Cross-border traders between Myanmar and China are being battered by Yangon’s currency policy and the need for export licences, state media said on Sunday.
The traders have been critical of the gap between the market rate and the regulated exchange rate of the local kyat and US dollar, The Global New Light of Myanmar newspaper reported.
The official rate is 1,850 kyats to the greenback, but street rates have exceeded 3,000 kyats per dollar in recent weeks.
Last week, Myanmar’s central bank ordered companies with up to 35% foreign ownership to convert their foreign exchange into the local currency, extending a rule aimed at relieving pressure on the kyat to include more businesses.
In April, the central bank exempted foreign entities from the new policy after the rule had triggered an outcry among business groups and residents.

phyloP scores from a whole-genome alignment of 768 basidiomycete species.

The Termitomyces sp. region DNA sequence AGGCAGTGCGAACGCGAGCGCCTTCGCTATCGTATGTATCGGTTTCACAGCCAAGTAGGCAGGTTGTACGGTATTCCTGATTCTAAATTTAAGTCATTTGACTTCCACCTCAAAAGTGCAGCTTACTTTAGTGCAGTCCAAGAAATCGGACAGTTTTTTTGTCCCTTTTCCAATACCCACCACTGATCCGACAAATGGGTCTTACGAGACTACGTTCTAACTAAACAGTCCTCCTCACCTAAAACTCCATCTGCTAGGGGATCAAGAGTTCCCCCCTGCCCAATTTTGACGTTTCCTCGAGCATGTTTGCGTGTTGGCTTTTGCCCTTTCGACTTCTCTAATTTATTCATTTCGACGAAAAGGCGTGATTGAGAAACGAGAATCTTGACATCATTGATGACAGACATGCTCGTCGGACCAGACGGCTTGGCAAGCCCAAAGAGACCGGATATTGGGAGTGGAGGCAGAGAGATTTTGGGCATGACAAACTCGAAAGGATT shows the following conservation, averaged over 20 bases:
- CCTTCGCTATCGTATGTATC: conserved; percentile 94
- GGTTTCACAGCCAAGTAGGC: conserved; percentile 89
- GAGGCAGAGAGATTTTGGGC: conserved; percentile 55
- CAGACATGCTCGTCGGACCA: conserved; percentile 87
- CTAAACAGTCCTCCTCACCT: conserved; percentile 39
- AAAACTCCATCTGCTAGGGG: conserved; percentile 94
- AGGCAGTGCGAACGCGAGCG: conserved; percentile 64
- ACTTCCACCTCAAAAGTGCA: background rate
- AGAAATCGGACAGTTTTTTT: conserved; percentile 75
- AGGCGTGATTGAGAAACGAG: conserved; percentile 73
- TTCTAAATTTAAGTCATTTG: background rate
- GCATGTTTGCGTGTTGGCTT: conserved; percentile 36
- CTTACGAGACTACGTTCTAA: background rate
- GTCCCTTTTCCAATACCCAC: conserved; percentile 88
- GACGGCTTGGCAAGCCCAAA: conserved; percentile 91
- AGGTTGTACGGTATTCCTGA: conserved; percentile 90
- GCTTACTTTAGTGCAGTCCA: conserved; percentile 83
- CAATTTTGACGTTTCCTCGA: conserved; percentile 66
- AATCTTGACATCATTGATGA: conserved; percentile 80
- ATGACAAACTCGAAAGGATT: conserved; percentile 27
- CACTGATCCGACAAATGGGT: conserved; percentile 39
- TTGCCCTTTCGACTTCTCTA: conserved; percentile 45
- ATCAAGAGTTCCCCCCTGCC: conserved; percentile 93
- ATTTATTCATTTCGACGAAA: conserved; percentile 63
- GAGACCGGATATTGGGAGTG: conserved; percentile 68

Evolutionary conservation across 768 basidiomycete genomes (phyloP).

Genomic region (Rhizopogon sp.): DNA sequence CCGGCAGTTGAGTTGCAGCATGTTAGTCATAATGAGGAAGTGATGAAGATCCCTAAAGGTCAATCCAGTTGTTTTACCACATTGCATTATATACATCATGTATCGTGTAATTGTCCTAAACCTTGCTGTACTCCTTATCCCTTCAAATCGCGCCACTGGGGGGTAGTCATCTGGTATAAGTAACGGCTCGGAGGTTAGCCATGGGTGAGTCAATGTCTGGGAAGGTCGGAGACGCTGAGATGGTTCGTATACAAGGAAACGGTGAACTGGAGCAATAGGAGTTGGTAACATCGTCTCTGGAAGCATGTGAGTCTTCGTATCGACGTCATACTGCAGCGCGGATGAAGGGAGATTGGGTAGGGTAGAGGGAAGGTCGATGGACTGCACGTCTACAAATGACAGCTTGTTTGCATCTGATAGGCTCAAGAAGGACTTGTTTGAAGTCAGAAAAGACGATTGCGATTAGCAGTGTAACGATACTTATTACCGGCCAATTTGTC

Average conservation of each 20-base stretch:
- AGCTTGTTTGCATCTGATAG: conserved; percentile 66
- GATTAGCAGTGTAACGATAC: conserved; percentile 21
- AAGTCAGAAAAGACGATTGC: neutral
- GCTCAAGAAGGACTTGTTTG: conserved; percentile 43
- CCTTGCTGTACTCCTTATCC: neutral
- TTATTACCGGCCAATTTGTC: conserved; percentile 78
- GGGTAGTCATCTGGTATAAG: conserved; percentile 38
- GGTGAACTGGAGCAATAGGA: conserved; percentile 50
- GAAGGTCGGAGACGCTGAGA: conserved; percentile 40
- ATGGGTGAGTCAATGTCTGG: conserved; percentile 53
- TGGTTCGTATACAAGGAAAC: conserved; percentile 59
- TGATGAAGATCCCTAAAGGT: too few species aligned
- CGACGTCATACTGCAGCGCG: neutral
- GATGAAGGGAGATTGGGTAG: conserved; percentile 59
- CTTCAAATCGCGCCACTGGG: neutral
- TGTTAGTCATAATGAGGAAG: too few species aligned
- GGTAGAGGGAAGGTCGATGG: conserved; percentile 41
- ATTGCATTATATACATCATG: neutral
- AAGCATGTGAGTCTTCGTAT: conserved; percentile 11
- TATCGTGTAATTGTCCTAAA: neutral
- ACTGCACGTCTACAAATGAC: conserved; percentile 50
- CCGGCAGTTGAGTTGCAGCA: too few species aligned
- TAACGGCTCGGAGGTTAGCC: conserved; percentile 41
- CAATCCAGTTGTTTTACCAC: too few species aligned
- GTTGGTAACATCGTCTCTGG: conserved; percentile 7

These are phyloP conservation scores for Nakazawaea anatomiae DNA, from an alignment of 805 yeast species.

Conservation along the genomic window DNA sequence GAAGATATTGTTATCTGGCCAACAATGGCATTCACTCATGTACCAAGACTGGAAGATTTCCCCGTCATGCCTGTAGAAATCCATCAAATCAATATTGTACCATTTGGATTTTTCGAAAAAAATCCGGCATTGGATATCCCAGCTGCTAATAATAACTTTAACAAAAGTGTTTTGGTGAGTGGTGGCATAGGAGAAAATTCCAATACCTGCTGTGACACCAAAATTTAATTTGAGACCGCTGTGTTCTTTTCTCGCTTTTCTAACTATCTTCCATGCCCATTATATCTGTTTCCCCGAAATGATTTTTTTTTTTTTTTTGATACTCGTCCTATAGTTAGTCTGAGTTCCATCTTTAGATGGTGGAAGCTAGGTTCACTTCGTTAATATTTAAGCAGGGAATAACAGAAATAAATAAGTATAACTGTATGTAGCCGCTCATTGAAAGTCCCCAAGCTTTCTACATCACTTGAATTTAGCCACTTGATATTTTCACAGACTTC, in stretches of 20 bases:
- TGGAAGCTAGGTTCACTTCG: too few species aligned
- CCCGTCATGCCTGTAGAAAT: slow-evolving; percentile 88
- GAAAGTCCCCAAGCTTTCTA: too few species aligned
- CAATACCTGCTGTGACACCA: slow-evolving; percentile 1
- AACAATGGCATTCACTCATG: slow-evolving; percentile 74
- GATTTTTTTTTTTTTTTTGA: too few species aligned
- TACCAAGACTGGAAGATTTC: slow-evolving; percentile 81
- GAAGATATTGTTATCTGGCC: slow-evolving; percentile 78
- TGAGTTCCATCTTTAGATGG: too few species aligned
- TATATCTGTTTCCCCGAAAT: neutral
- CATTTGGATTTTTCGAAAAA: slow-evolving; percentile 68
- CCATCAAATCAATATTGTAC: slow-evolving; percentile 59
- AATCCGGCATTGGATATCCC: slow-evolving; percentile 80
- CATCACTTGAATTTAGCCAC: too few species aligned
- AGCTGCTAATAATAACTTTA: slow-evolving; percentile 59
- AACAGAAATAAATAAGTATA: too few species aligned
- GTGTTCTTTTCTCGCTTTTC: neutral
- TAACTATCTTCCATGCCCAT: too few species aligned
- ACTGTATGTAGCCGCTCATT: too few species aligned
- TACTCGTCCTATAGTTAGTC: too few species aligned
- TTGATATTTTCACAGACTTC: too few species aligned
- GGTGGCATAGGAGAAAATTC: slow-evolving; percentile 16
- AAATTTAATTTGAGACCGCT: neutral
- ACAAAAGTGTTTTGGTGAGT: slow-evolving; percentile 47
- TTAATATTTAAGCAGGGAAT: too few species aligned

In addition, since May traders have needed to seek an export licence even for basic crops such as lentils and soybeans. The rule was enacted to control domestic prices.
Under the latest rules, a list of Myanmar companies with up to 35% foreign ownership had been sent to foreign exchange dealers, who are required to convert currencies and submit the amount by 6 p.m. on Monday, the paper reported.
Unspecified action would be taken against anyone not following the rules, the report said.
Myanmar has been in turmoil since the military staged a coup last year, arresting civilian leaders including Aung San Suu Kyi. The Southeast Asian country’s economy has also tanked since the coup, which halted a decade of political and economic reforms.
- Reuters, with additional editing by George Russell